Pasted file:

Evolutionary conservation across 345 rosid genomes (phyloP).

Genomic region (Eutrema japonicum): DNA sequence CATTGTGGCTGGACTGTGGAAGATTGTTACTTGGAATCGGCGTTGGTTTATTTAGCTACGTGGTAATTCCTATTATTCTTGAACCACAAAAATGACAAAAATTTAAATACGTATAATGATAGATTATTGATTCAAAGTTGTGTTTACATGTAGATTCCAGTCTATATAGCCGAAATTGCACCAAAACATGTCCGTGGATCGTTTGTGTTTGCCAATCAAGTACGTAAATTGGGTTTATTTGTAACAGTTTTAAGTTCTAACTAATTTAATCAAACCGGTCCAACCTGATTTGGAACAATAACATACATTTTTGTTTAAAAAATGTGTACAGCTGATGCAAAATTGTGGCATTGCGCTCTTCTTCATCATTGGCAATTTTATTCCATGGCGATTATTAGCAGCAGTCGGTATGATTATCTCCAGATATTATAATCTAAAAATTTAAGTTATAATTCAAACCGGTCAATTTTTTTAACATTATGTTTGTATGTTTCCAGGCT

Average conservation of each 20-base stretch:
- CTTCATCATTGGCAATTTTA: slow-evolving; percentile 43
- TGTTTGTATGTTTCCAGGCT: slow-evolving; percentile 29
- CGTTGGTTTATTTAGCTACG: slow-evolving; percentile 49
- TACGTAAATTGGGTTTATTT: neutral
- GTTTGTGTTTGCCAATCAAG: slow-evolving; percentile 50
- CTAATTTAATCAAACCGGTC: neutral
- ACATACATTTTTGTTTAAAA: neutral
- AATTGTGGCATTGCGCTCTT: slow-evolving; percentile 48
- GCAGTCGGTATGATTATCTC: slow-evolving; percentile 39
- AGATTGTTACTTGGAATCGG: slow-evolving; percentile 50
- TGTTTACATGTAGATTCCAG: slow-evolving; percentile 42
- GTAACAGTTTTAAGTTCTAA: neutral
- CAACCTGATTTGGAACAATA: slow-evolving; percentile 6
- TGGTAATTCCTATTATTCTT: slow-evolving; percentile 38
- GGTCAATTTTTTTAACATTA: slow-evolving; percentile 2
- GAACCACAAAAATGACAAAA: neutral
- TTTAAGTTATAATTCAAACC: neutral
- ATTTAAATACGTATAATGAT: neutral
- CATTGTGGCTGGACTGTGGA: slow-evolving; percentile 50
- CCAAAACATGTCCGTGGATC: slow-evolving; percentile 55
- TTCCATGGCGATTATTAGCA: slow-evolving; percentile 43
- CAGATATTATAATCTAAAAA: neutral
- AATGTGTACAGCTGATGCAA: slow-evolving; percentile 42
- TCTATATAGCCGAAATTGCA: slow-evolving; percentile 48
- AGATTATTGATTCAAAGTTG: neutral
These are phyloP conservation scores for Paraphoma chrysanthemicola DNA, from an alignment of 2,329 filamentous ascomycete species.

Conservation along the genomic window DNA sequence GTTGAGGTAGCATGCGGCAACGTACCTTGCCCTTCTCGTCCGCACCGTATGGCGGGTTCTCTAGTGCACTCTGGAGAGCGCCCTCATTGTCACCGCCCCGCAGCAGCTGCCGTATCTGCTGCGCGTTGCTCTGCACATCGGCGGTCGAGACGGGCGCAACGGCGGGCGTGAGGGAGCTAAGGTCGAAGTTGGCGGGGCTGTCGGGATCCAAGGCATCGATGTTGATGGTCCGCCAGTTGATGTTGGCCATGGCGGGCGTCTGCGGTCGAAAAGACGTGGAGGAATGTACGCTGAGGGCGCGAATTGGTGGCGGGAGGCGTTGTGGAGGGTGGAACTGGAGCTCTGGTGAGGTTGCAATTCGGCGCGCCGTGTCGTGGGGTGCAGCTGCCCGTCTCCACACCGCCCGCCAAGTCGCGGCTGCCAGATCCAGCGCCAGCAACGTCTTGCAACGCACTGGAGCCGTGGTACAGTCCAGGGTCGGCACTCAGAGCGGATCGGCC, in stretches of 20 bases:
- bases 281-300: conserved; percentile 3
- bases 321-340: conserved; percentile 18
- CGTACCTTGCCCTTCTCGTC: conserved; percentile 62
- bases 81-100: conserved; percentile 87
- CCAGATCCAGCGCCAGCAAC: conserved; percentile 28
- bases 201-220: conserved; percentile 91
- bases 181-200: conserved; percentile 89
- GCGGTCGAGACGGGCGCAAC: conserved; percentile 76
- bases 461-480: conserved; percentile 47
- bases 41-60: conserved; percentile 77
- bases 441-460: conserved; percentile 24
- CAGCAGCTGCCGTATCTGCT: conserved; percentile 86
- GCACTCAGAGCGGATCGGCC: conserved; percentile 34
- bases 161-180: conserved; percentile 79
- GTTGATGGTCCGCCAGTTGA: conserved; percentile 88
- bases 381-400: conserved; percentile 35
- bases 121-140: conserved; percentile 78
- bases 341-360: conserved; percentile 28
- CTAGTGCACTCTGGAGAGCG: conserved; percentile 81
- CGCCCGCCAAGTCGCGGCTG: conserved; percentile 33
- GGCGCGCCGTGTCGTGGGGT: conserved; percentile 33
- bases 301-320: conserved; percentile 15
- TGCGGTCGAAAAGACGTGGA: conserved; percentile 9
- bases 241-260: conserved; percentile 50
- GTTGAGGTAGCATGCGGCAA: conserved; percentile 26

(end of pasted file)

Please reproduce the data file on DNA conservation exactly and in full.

Evolutionary conservation across 345 rosid genomes (phyloP).

Genomic region (Eutrema japonicum): DNA sequence CATTGTGGCTGGACTGTGGAAGATTGTTACTTGGAATCGGCGTTGGTTTATTTAGCTACGTGGTAATTCCTATTATTCTTGAACCACAAAAATGACAAAAATTTAAATACGTATAATGATAGATTATTGATTCAAAGTTGTGTTTACATGTAGATTCCAGTCTATATAGCCGAAATTGCACCAAAACATGTCCGTGGATCGTTTGTGTTTGCCAATCAAGTACGTAAATTGGGTTTATTTGTAACAGTTTTAAGTTCTAACTAATTTAATCAAACCGGTCCAACCTGATTTGGAACAATAACATACATTTTTGTTTAAAAAATGTGTACAGCTGATGCAAAATTGTGGCATTGCGCTCTTCTTCATCATTGGCAATTTTATTCCATGGCGATTATTAGCAGCAGTCGGTATGATTATCTCCAGATATTATAATCTAAAAATTTAAGTTATAATTCAAACCGGTCAATTTTTTTAACATTATGTTTGTATGTTTCCAGGCT

Average conservation of each 20-base stretch:
- CTTCATCATTGGCAATTTTA: slow-evolving; percentile 43
- TGTTTGTATGTTTCCAGGCT: slow-evolving; percentile 29
- CGTTGGTTTATTTAGCTACG: slow-evolving; percentile 49
- TACGTAAATTGGGTTTATTT: neutral
- GTTTGTGTTTGCCAATCAAG: slow-evolving; percentile 50
- CTAATTTAATCAAACCGGTC: neutral
- ACATACATTTTTGTTTAAAA: neutral
- AATTGTGGCATTGCGCTCTT: slow-evolving; percentile 48
- GCAGTCGGTATGATTATCTC: slow-evolving; percentile 39
- AGATTGTTACTTGGAATCGG: slow-evolving; percentile 50
- TGTTTACATGTAGATTCCAG: slow-evolving; percentile 42
- GTAACAGTTTTAAGTTCTAA: neutral
- CAACCTGATTTGGAACAATA: slow-evolving; percentile 6
- TGGTAATTCCTATTATTCTT: slow-evolving; percentile 38
- GGTCAATTTTTTTAACATTA: slow-evolving; percentile 2
- GAACCACAAAAATGACAAAA: neutral
- TTTAAGTTATAATTCAAACC: neutral
- ATTTAAATACGTATAATGAT: neutral
- CATTGTGGCTGGACTGTGGA: slow-evolving; percentile 50
- CCAAAACATGTCCGTGGATC: slow-evolving; percentile 55
- TTCCATGGCGATTATTAGCA: slow-evolving; percentile 43
- CAGATATTATAATCTAAAAA: neutral
- AATGTGTACAGCTGATGCAA: slow-evolving; percentile 42
- TCTATATAGCCGAAATTGCA: slow-evolving; percentile 48
- AGATTATTGATTCAAAGTTG: neutral
These are phyloP conservation scores for Paraphoma chrysanthemicola DNA, from an alignment of 2,329 filamentous ascomycete species.

Conservation along the genomic window DNA sequence GTTGAGGTAGCATGCGGCAACGTACCTTGCCCTTCTCGTCCGCACCGTATGGCGGGTTCTCTAGTGCACTCTGGAGAGCGCCCTCATTGTCACCGCCCCGCAGCAGCTGCCGTATCTGCTGCGCGTTGCTCTGCACATCGGCGGTCGAGACGGGCGCAACGGCGGGCGTGAGGGAGCTAAGGTCGAAGTTGGCGGGGCTGTCGGGATCCAAGGCATCGATGTTGATGGTCCGCCAGTTGATGTTGGCCATGGCGGGCGTCTGCGGTCGAAAAGACGTGGAGGAATGTACGCTGAGGGCGCGAATTGGTGGCGGGAGGCGTTGTGGAGGGTGGAACTGGAGCTCTGGTGAGGTTGCAATTCGGCGCGCCGTGTCGTGGGGTGCAGCTGCCCGTCTCCACACCGCCCGCCAAGTCGCGGCTGCCAGATCCAGCGCCAGCAACGTCTTGCAACGCACTGGAGCCGTGGTACAGTCCAGGGTCGGCACTCAGAGCGGATCGGCC, in stretches of 20 bases:
- bases 281-300: conserved; percentile 3
- bases 321-340: conserved; percentile 18
- CGTACCTTGCCCTTCTCGTC: conserved; percentile 62
- bases 81-100: conserved; percentile 87
- CCAGATCCAGCGCCAGCAAC: conserved; percentile 28
- bases 201-220: conserved; percentile 91
- bases 181-200: conserved; percentile 89
- GCGGTCGAGACGGGCGCAAC: conserved; percentile 76
- bases 461-480: conserved; percentile 47
- bases 41-60: conserved; percentile 77
- bases 441-460: conserved; percentile 24
- CAGCAGCTGCCGTATCTGCT: conserved; percentile 86
- GCACTCAGAGCGGATCGGCC: conserved; percentile 34
- bases 161-180: conserved; percentile 79
- GTTGATGGTCCGCCAGTTGA: conserved; percentile 88
- bases 381-400: conserved; percentile 35
- bases 121-140: conserved; percentile 78
- bases 341-360: conserved; percentile 28
- CTAGTGCACTCTGGAGAGCG: conserved; percentile 81
- CGCCCGCCAAGTCGCGGCTG: conserved; percentile 33
- GGCGCGCCGTGTCGTGGGGT: conserved; percentile 33
- bases 301-320: conserved; percentile 15
- TGCGGTCGAAAAGACGTGGA: conserved; percentile 9
- bases 241-260: conserved; percentile 50
- GTTGAGGTAGCATGCGGCAA: conserved; percentile 26